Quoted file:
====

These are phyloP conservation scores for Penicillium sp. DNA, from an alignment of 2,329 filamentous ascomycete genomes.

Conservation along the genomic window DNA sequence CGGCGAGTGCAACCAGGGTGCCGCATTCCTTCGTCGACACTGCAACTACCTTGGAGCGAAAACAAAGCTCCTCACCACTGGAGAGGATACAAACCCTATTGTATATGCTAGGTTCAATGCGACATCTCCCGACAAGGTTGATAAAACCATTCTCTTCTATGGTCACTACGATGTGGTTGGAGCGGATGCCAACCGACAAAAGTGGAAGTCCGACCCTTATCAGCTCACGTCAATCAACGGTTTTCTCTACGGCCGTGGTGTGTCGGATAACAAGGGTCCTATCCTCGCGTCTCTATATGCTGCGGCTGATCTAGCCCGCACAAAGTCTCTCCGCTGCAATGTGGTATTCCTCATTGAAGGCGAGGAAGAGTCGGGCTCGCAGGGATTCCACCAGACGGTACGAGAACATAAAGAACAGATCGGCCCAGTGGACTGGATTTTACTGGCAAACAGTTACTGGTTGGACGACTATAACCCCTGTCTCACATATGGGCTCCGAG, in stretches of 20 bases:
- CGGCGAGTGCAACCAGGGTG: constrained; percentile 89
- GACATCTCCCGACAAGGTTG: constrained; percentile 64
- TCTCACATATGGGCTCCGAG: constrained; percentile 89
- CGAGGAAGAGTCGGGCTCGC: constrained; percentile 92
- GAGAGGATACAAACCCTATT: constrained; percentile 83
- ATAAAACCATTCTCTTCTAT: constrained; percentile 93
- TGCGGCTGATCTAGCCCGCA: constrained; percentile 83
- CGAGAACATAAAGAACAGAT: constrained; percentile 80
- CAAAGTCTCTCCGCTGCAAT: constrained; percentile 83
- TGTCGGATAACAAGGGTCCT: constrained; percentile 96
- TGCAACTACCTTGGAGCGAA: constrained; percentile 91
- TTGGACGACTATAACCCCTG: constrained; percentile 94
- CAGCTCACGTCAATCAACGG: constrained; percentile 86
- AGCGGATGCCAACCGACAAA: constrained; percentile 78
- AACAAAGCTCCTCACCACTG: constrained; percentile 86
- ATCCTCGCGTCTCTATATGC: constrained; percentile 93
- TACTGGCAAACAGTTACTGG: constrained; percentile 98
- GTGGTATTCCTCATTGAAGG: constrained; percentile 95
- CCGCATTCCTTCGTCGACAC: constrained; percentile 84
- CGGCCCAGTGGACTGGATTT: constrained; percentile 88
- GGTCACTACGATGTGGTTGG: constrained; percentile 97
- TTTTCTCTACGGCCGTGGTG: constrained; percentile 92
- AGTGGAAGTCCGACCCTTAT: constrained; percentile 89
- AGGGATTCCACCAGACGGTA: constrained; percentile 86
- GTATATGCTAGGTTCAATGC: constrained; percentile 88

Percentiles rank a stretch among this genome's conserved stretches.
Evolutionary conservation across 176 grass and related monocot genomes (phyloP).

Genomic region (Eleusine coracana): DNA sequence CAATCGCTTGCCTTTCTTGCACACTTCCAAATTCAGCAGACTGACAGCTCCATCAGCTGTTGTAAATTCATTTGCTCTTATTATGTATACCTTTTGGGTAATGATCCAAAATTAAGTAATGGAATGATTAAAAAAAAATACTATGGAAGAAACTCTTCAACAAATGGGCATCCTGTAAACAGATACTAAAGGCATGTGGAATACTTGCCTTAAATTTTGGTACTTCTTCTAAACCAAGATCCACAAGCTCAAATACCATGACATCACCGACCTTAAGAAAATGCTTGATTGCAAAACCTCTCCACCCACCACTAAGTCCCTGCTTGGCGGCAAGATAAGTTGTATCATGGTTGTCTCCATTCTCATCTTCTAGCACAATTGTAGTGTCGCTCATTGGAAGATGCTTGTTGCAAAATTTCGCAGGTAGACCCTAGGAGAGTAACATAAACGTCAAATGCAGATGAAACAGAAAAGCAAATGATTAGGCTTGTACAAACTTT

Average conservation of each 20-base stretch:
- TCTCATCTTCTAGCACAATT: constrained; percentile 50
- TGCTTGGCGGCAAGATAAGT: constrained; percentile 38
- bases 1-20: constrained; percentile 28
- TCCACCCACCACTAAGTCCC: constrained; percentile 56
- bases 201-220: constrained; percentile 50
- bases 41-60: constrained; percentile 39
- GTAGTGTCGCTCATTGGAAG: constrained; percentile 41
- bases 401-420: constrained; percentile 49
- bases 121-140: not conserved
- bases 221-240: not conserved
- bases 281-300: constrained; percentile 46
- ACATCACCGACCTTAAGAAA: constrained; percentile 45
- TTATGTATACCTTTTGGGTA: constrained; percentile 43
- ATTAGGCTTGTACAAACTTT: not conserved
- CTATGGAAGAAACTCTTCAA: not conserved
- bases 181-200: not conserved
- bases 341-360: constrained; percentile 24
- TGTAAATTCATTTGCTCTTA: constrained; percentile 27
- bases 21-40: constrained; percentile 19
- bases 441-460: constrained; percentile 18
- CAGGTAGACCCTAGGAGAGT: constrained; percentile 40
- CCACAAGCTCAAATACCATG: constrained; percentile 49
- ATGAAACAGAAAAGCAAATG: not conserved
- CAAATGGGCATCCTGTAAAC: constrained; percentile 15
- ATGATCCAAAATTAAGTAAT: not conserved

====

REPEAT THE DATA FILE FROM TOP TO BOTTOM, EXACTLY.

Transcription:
These are phyloP conservation scores for Penicillium sp. DNA, from an alignment of 2,329 filamentous ascomycete genomes.

Conservation along the genomic window DNA sequence CGGCGAGTGCAACCAGGGTGCCGCATTCCTTCGTCGACACTGCAACTACCTTGGAGCGAAAACAAAGCTCCTCACCACTGGAGAGGATACAAACCCTATTGTATATGCTAGGTTCAATGCGACATCTCCCGACAAGGTTGATAAAACCATTCTCTTCTATGGTCACTACGATGTGGTTGGAGCGGATGCCAACCGACAAAAGTGGAAGTCCGACCCTTATCAGCTCACGTCAATCAACGGTTTTCTCTACGGCCGTGGTGTGTCGGATAACAAGGGTCCTATCCTCGCGTCTCTATATGCTGCGGCTGATCTAGCCCGCACAAAGTCTCTCCGCTGCAATGTGGTATTCCTCATTGAAGGCGAGGAAGAGTCGGGCTCGCAGGGATTCCACCAGACGGTACGAGAACATAAAGAACAGATCGGCCCAGTGGACTGGATTTTACTGGCAAACAGTTACTGGTTGGACGACTATAACCCCTGTCTCACATATGGGCTCCGAG, in stretches of 20 bases:
- CGGCGAGTGCAACCAGGGTG: constrained; percentile 89
- GACATCTCCCGACAAGGTTG: constrained; percentile 64
- TCTCACATATGGGCTCCGAG: constrained; percentile 89
- CGAGGAAGAGTCGGGCTCGC: constrained; percentile 92
- GAGAGGATACAAACCCTATT: constrained; percentile 83
- ATAAAACCATTCTCTTCTAT: constrained; percentile 93
- TGCGGCTGATCTAGCCCGCA: constrained; percentile 83
- CGAGAACATAAAGAACAGAT: constrained; percentile 80
- CAAAGTCTCTCCGCTGCAAT: constrained; percentile 83
- TGTCGGATAACAAGGGTCCT: constrained; percentile 96
- TGCAACTACCTTGGAGCGAA: constrained; percentile 91
- TTGGACGACTATAACCCCTG: constrained; percentile 94
- CAGCTCACGTCAATCAACGG: constrained; percentile 86
- AGCGGATGCCAACCGACAAA: constrained; percentile 78
- AACAAAGCTCCTCACCACTG: constrained; percentile 86
- ATCCTCGCGTCTCTATATGC: constrained; percentile 93
- TACTGGCAAACAGTTACTGG: constrained; percentile 98
- GTGGTATTCCTCATTGAAGG: constrained; percentile 95
- CCGCATTCCTTCGTCGACAC: constrained; percentile 84
- CGGCCCAGTGGACTGGATTT: constrained; percentile 88
- GGTCACTACGATGTGGTTGG: constrained; percentile 97
- TTTTCTCTACGGCCGTGGTG: constrained; percentile 92
- AGTGGAAGTCCGACCCTTAT: constrained; percentile 89
- AGGGATTCCACCAGACGGTA: constrained; percentile 86
- GTATATGCTAGGTTCAATGC: constrained; percentile 88

Percentiles rank a stretch among this genome's conserved stretches.
Evolutionary conservation across 176 grass and related monocot genomes (phyloP).

Genomic region (Eleusine coracana): DNA sequence CAATCGCTTGCCTTTCTTGCACACTTCCAAATTCAGCAGACTGACAGCTCCATCAGCTGTTGTAAATTCATTTGCTCTTATTATGTATACCTTTTGGGTAATGATCCAAAATTAAGTAATGGAATGATTAAAAAAAAATACTATGGAAGAAACTCTTCAACAAATGGGCATCCTGTAAACAGATACTAAAGGCATGTGGAATACTTGCCTTAAATTTTGGTACTTCTTCTAAACCAAGATCCACAAGCTCAAATACCATGACATCACCGACCTTAAGAAAATGCTTGATTGCAAAACCTCTCCACCCACCACTAAGTCCCTGCTTGGCGGCAAGATAAGTTGTATCATGGTTGTCTCCATTCTCATCTTCTAGCACAATTGTAGTGTCGCTCATTGGAAGATGCTTGTTGCAAAATTTCGCAGGTAGACCCTAGGAGAGTAACATAAACGTCAAATGCAGATGAAACAGAAAAGCAAATGATTAGGCTTGTACAAACTTT

Average conservation of each 20-base stretch:
- TCTCATCTTCTAGCACAATT: constrained; percentile 50
- TGCTTGGCGGCAAGATAAGT: constrained; percentile 38
- bases 1-20: constrained; percentile 28
- TCCACCCACCACTAAGTCCC: constrained; percentile 56
- bases 201-220: constrained; percentile 50
- bases 41-60: constrained; percentile 39
- GTAGTGTCGCTCATTGGAAG: constrained; percentile 41
- bases 401-420: constrained; percentile 49
- bases 121-140: not conserved
- bases 221-240: not conserved
- bases 281-300: constrained; percentile 46
- ACATCACCGACCTTAAGAAA: constrained; percentile 45
- TTATGTATACCTTTTGGGTA: constrained; percentile 43
- ATTAGGCTTGTACAAACTTT: not conserved
- CTATGGAAGAAACTCTTCAA: not conserved
- bases 181-200: not conserved
- bases 341-360: constrained; percentile 24
- TGTAAATTCATTTGCTCTTA: constrained; percentile 27
- bases 21-40: constrained; percentile 19
- bases 441-460: constrained; percentile 18
- CAGGTAGACCCTAGGAGAGT: constrained; percentile 40
- CCACAAGCTCAAATACCATG: constrained; percentile 49
- ATGAAACAGAAAAGCAAATG: not conserved
- CAAATGGGCATCCTGTAAAC: constrained; percentile 15
- ATGATCCAAAATTAAGTAAT: not conserved